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A Park Ranger’s Guide to Proper Etiquette

Home to the world’s tallest trees, the largest carnivores, colossal waterfalls, and plantlife as far as the eye can see, National Parks are American not only in scale; They are an intrinsic part of the culture and landscape. Here’s a list of the six key rules for visiting a national park to bear in mind next time you plan a visit. Following proper etiquette helps preserve the national parks’ beauty, for your fellow visitors and for future generations too. Check out The Parklands for the full list, including a further eight-lesser known rules.

(Photo: Courtesy of Madison and David Bowman/ American Field Trip, The Parklands)

Be Respectful of Others — The national parks are there for everyone’s enjoyment, so a golden rule of park etiquette is that your actions should not prevent someone else from enjoying the park.

Don’t Feed the Animals — Most of the food we give to animals does not contain the nutrients they would need in order to survive in the wild, which can make them sick. Feeding animals also causes crowding, a surefire way to spread disease between wildlife.

Stay on Designated Trails — Trails are there to keep you from getting lost or injured, but they also serve another, equally important purpose: to protect the natural environment around you.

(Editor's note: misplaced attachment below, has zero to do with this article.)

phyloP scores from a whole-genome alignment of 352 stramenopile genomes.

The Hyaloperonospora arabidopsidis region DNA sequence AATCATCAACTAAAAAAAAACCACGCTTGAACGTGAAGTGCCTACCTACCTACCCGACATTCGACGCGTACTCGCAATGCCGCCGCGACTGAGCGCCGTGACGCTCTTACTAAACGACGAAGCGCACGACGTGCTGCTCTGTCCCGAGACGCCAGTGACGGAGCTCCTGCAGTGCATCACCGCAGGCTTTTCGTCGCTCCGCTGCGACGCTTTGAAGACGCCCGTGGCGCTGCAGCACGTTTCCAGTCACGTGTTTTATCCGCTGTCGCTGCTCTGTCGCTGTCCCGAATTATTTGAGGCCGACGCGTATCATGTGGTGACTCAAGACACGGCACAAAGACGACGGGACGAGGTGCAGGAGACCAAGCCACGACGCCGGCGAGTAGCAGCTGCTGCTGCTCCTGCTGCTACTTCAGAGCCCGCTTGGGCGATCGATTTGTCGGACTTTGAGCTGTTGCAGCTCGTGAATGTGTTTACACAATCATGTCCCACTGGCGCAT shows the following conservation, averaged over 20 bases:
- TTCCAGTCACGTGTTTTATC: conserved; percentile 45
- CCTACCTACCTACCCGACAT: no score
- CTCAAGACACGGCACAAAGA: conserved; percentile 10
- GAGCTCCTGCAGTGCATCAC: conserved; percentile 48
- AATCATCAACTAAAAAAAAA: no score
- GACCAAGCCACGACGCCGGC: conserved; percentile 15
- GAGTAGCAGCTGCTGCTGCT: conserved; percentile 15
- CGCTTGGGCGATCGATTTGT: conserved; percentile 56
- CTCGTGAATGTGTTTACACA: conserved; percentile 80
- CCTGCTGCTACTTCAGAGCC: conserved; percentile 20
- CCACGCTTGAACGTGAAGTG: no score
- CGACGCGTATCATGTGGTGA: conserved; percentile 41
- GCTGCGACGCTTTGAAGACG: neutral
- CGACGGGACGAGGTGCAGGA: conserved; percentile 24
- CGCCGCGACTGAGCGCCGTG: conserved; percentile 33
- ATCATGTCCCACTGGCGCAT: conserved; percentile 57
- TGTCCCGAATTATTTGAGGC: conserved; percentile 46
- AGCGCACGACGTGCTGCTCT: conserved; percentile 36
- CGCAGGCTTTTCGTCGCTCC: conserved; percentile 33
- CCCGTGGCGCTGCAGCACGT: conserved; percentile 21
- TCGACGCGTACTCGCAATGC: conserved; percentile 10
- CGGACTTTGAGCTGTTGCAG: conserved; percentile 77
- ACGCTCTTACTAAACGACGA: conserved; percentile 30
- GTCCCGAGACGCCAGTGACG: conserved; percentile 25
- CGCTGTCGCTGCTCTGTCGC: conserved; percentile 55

Stay Away from the Wildlife — The National Park Service requires visitors stay at least 300 feet (90m) from wolves and bears, and 75 feet (23m) from all other animals. This rule should be applied to non-dangerous animals as well since contact with humans can have unintended negative effects on wildlife of all kinds.

Be Prepared and Know Your Limits — Visitors should try to be as self-sufficient as possible. Always pack enough food, water, and other essentials for the entirety of your adventure in the park. Readiness requirements vary from park to park, so do your research beforehand.

Leave Things Exactly as You Found Them — The practice of ‘leave no trace’ means no one should be able to tell you were there when you leave. This involves packing out all your trash and supplies, but also extends to not making any marks, drawings, or carvings on the rocks or trees. Small changes add up, and can gradually destroy a place’s beauty.

(Photo: Courtesy of Christian Soldatke, The Parklands)

The Parklands takes you on a thrilling tour in every direction, with a special focus on sustainable, low-impact exploration. Whether you like birdwatching, hiking, stargazing, or simply forest bathing, this book gives you essential information, along with quirky facts, to help plan your own adventures in the American wild. Buckle up your boots, hit the trail, and remember: leave no trace behind.

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